US Patent Application Publication No. 2004/0256963 filed by Afflick et al. published Dec. 23, 2004, is directed to an automated sample analysis system capable of handling a large number of multiwell plates. As shown in FIGS. 6-8 and discussed at paragraphs 51 and 89-99, this system uses a robotically operated plate handler. In particular, as stated at paragraph 93, the plate handler in this system does not grasp and lift the plates.
U.S. Pat. No. 6,496,309 issued to Bliton et al. on Dec. 17, 2002 discloses an automated CCD-based micro-array imaging system, but appears to be silent regarding any sample plate handler, e.g., handlers for the gene chip arrays.
U.S. Pat. No. 5,609,381 issued to Thom et al. on Mar. 11, 1997, U.S. Pat. No. 4,808,898 issued to Pearson on Feb. 28, 1989, U.S. Pat. No. 4,699,414 issued to Jones on Oct. 13, 1987, and U.S. Pat. No. 4,579,380 issued to Zaremsky et al. on Apr. 1, 1986, all exemplify parallel grippers that can be used with transporting robots. However, none of these teach or disclose the parallel gripper structure of the present invention using the stepper motor.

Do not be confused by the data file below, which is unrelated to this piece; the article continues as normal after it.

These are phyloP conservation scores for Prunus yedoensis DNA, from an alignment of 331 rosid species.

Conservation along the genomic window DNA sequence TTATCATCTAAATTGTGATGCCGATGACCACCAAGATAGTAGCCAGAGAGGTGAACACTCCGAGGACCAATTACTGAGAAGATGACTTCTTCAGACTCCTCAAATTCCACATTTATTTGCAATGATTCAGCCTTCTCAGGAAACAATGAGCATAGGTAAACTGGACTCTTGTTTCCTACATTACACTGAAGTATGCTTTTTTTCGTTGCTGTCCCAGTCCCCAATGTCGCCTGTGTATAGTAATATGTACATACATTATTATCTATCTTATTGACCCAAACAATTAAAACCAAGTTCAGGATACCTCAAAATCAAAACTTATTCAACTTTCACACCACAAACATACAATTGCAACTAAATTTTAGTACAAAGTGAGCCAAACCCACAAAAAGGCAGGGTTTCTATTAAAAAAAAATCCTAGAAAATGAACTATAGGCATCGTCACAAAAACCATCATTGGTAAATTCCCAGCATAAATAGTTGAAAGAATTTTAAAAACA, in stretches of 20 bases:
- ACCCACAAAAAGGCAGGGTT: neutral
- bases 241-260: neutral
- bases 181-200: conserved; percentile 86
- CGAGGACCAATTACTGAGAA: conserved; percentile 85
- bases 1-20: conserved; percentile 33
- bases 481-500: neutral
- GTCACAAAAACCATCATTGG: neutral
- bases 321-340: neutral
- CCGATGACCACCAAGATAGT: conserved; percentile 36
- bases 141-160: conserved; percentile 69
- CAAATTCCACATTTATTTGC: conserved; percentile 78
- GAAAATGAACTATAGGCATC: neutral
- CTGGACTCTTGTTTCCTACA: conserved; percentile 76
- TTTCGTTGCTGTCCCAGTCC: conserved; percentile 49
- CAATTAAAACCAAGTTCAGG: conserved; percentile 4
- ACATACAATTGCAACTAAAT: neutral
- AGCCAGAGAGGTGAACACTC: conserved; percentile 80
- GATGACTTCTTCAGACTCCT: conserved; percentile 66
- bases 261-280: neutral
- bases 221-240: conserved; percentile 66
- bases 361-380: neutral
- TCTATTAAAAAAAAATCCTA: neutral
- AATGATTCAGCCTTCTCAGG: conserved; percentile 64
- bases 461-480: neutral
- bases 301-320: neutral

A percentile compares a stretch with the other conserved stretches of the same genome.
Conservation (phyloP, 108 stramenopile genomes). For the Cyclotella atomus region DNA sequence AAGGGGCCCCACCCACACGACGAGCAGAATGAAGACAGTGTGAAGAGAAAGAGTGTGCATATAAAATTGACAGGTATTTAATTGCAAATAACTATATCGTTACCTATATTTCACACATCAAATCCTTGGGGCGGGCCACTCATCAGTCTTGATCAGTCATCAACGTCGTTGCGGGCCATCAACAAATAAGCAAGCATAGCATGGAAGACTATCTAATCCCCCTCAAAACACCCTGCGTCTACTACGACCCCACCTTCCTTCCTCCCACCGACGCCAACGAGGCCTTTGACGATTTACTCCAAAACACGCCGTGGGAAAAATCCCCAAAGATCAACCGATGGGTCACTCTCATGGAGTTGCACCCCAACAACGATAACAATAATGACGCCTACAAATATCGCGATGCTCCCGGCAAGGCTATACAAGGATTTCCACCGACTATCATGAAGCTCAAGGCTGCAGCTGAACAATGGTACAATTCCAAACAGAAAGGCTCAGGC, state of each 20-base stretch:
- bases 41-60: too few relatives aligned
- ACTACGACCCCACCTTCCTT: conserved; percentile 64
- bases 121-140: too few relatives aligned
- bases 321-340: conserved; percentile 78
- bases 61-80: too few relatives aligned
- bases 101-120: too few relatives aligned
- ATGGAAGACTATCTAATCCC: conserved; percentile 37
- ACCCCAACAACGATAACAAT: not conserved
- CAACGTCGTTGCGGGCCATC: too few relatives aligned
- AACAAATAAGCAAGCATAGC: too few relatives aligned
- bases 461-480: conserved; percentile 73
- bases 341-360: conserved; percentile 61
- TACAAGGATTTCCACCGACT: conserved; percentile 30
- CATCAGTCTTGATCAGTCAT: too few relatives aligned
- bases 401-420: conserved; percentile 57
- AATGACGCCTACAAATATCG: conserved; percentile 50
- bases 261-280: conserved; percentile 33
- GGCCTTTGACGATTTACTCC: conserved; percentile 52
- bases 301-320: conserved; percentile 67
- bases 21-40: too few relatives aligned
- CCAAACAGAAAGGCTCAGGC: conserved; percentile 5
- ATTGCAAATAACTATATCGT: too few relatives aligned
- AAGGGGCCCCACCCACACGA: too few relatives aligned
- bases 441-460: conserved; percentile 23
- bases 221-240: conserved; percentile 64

During gripping, the plastic plates can be unnecessarily squeezed by the prior gripping devices, causing the plates to buckle and adversely affecting the contents of the well. This can result in inaccurate analyses. Also, the prior gripping devices can grip the sides of the plates at uneven positions, which can adversely affect the analysis.
It is an object of the present invention to provide a parallel gripper usable with a multi-well plate handling robot to grip a multi-well plate that maintains the plate in a horizontal orientation, avoids disruptive squeezing of the plates during gripping, and minimizes or eliminates sudden movements that can disturb the contents of the plate wells.